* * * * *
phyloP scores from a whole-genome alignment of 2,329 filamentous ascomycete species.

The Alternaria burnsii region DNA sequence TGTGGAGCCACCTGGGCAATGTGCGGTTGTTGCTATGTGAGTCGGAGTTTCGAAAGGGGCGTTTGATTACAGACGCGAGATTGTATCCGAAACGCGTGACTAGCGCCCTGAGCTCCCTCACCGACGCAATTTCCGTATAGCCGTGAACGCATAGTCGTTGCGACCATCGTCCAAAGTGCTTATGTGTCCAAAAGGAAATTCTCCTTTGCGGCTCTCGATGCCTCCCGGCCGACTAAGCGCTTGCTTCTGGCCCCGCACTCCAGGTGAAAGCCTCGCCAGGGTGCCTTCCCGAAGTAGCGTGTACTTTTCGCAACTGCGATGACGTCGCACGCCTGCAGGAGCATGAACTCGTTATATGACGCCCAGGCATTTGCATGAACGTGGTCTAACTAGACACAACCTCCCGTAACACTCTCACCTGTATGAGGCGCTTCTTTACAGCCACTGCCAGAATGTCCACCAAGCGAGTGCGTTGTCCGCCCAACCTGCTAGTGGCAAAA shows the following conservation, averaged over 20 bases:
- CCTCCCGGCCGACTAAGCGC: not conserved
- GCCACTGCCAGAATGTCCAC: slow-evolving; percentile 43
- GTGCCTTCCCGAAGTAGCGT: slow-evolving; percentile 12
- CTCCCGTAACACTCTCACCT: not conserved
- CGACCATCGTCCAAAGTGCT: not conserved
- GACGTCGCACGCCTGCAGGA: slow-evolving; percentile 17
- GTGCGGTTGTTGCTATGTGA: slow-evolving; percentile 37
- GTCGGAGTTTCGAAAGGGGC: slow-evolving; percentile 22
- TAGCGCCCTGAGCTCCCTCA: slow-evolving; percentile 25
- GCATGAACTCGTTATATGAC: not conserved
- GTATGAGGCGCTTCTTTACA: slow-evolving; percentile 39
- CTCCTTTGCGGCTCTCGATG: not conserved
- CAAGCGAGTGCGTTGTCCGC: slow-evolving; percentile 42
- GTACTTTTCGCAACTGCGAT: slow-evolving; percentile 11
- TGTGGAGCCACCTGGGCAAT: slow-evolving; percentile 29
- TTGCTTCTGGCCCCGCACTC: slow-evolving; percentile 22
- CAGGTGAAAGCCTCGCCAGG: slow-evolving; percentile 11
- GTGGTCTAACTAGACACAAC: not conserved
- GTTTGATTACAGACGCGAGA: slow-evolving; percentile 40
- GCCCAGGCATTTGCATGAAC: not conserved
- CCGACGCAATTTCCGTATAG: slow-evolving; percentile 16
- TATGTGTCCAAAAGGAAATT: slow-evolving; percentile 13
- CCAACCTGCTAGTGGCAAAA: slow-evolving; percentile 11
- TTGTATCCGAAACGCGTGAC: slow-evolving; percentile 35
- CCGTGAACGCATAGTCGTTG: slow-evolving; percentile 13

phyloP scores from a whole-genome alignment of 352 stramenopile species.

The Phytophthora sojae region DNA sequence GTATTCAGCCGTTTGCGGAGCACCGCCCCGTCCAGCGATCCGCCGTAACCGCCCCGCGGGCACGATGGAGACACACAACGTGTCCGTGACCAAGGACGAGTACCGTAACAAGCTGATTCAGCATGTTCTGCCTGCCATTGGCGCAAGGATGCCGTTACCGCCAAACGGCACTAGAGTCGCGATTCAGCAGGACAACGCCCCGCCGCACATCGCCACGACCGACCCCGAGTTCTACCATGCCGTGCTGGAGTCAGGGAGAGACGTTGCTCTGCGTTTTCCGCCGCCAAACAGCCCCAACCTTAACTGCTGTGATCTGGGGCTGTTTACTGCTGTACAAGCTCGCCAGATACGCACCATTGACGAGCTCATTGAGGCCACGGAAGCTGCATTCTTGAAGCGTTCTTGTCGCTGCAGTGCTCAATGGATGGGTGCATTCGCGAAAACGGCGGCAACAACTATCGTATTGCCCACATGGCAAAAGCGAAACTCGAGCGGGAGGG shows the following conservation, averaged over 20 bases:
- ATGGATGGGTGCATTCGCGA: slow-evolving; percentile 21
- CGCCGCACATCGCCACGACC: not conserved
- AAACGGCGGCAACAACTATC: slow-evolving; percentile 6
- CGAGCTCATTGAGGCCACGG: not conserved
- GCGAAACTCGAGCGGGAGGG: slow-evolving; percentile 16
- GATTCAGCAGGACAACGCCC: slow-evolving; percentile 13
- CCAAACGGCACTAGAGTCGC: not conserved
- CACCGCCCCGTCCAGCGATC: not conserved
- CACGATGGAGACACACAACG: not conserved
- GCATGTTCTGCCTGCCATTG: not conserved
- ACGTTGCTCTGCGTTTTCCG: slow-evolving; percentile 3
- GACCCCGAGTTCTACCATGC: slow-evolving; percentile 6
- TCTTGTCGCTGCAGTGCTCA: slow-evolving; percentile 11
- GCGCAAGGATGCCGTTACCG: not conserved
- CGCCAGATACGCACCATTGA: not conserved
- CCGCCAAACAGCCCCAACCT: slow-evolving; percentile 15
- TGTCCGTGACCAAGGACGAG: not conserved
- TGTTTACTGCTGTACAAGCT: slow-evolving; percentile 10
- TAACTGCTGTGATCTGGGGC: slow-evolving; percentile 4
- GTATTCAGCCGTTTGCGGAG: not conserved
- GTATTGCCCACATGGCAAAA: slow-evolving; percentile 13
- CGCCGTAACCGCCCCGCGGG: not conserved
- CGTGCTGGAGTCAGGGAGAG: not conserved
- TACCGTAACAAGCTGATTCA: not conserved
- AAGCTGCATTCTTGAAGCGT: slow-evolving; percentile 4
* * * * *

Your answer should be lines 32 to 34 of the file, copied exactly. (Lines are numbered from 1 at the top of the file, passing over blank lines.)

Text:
- AAACGGCGGCAACAACTATC: slow-evolving; percentile 6
- CGAGCTCATTGAGGCCACGG: not conserved
- GCGAAACTCGAGCGGGAGGG: slow-evolving; percentile 16